systems depending on the user’s needs.

The computing capacity is resizable, and creating new instances o
f VMs takes minutes, allowing
users to quickly scale capacity up and down as computing requirements change.
Users are billed on
a pay
-
as
-
you
-
go basis for the instances they require, with higher costs for configurations with more
memory or faster processor
speed.

Although EC2 is an example of IaaS, and therefore is a potential option for this project, it requires a
credit card to be activated in order to use the service. Due to this charge to use the cloud it will not
be suitable for this project.


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St. Andre
ws Collaboration Cloud (StACC)

StACC is an academic cloud environment that has been implemented by the computer science
department of St. Andrews University. Set up in 2009, it is built on the Eucalyptus software
framework (as discussed in Section 2.1.5) a
nd is one of the first of its kind in the UK [11]. The
cloud has been set up as an initiative into research and teaching in cloud computing and to provide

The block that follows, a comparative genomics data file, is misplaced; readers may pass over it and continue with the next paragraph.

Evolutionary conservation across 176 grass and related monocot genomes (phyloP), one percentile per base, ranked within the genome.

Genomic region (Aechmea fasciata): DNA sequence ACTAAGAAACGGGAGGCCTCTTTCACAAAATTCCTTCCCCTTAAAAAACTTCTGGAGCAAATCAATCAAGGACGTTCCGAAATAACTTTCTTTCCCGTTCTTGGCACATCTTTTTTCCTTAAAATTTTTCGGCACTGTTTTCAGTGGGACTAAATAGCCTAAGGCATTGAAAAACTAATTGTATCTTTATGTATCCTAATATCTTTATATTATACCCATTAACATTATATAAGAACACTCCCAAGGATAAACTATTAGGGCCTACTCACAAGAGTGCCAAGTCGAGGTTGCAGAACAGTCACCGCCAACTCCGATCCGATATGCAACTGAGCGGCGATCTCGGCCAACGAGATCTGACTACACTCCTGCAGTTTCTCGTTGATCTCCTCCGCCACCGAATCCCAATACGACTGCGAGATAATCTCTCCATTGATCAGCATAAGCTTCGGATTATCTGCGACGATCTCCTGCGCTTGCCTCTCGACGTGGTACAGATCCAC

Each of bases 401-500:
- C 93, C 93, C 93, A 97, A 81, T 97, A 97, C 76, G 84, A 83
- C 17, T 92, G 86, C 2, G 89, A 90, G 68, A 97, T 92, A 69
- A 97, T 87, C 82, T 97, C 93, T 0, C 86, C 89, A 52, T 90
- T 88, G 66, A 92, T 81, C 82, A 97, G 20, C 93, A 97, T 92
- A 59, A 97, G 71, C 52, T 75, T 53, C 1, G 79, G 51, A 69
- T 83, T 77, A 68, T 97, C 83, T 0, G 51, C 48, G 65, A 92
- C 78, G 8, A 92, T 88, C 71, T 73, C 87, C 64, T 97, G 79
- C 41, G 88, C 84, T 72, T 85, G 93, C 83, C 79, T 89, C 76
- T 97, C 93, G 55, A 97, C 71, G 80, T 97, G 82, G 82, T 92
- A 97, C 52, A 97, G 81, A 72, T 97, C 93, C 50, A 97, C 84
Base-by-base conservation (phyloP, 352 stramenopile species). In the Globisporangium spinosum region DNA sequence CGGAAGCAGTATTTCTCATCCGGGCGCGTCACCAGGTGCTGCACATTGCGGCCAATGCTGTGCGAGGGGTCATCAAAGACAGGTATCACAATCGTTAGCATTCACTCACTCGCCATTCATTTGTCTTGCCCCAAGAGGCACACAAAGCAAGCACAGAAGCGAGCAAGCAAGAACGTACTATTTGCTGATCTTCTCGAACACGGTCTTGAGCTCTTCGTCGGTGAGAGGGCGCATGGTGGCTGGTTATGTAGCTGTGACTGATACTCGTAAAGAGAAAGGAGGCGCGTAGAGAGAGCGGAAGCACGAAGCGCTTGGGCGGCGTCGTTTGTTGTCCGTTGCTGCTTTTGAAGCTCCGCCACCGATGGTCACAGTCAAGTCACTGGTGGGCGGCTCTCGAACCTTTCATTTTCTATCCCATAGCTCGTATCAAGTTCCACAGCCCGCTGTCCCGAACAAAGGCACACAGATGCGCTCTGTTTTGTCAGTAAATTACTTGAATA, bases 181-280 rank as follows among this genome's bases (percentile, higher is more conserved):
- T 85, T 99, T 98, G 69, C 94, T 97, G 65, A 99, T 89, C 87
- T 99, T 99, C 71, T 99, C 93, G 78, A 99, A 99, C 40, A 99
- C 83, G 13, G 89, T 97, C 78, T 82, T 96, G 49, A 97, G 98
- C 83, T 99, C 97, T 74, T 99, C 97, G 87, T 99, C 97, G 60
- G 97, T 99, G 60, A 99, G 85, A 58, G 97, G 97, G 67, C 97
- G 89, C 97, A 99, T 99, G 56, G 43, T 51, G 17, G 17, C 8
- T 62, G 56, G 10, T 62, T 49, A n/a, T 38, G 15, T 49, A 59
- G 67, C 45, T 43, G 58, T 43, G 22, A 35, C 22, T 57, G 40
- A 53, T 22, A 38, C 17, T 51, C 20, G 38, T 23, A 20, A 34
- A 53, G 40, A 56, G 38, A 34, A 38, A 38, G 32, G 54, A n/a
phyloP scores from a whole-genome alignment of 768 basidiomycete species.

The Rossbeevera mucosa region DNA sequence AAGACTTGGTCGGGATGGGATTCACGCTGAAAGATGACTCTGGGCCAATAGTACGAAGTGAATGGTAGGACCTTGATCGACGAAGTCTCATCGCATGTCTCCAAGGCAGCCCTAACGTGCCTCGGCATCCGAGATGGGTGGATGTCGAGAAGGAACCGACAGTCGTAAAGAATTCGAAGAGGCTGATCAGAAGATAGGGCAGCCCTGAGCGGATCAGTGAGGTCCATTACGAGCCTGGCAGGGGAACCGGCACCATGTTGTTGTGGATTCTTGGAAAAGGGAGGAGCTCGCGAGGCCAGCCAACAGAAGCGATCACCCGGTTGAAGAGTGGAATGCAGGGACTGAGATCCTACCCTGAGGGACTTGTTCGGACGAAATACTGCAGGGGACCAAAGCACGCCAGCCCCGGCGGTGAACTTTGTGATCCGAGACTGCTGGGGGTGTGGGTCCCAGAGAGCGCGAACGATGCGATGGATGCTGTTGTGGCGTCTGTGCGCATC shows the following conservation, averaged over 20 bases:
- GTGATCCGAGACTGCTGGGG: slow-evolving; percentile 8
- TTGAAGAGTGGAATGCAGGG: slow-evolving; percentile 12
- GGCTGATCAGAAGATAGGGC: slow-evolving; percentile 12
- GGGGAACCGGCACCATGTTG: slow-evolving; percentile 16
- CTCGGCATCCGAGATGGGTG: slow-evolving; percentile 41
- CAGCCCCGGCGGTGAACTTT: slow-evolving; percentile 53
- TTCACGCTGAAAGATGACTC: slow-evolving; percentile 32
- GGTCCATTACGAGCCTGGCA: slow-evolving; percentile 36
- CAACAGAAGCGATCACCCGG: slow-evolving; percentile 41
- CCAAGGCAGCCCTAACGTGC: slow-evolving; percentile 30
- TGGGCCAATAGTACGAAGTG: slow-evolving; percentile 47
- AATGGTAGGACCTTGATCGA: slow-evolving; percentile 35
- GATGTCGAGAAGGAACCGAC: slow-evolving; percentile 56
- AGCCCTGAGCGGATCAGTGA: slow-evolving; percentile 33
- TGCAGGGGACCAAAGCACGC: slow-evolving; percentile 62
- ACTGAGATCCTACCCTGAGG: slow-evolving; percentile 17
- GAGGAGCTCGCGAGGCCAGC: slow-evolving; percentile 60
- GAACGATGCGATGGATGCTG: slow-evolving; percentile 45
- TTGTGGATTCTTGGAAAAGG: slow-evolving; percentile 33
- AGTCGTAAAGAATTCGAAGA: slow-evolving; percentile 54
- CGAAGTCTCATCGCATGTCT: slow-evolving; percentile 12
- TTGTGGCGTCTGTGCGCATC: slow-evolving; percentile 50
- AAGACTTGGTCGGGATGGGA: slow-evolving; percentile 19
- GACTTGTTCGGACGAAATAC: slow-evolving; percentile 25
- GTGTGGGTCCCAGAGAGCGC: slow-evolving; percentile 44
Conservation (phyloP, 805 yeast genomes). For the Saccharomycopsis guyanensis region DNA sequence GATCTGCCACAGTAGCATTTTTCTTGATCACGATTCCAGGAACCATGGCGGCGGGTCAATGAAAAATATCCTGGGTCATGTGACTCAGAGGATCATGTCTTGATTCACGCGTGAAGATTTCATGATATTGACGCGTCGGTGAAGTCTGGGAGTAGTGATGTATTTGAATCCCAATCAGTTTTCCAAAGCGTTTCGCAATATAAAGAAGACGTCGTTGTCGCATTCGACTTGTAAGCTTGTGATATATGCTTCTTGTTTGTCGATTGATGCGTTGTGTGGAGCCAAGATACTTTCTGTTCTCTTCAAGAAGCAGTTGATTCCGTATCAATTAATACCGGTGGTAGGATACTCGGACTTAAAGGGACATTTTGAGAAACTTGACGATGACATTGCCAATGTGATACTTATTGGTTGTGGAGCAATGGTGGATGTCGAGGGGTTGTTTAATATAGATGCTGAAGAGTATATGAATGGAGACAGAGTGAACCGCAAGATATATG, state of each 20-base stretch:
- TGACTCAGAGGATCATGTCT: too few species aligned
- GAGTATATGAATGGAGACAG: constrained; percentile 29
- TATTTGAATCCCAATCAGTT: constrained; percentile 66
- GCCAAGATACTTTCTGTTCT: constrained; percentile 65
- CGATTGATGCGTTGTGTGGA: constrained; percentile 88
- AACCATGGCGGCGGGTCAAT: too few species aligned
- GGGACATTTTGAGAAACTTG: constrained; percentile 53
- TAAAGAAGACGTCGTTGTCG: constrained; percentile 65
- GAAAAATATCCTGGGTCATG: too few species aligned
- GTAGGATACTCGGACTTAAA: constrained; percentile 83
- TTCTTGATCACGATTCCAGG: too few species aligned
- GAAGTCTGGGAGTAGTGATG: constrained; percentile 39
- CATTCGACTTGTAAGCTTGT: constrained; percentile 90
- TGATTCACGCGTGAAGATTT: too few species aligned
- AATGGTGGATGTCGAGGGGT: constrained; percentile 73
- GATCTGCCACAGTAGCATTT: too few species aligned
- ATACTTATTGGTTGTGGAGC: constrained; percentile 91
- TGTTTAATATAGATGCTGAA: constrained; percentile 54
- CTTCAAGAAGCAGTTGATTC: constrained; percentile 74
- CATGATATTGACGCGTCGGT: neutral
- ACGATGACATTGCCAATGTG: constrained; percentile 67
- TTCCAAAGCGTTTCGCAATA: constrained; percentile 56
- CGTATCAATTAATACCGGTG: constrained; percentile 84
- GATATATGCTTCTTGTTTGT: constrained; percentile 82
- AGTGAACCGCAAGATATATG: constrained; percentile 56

means of performing software experiments. StACC aims to provide guidance to businesses and
organisati
ons that are interested in moving their IT systems onto the cloud.

Access to the StACC cloud is possible using euca2ools, allowing users with internet access to
remotely log into the cloud and instantiate VMs to use for software experiments.

StACC allows
the implementation of Infrastructure as a Service clouds, which was highlighted as a
suitable service type in Section 2.1.3. Access to StACC is free since it is an academic cloud. For the
purpose of this project this cloud will be used in order to set up t
he environment required to run the
proposed experiments on. (See Chapter 3 with experiment plan)


2.1.7

Cloud Brokers

Cloud brokers are an intermediary between providers and end users. As shown in Section 2.1.6,
there are now many clouds available and man
y of them offer very similar services at different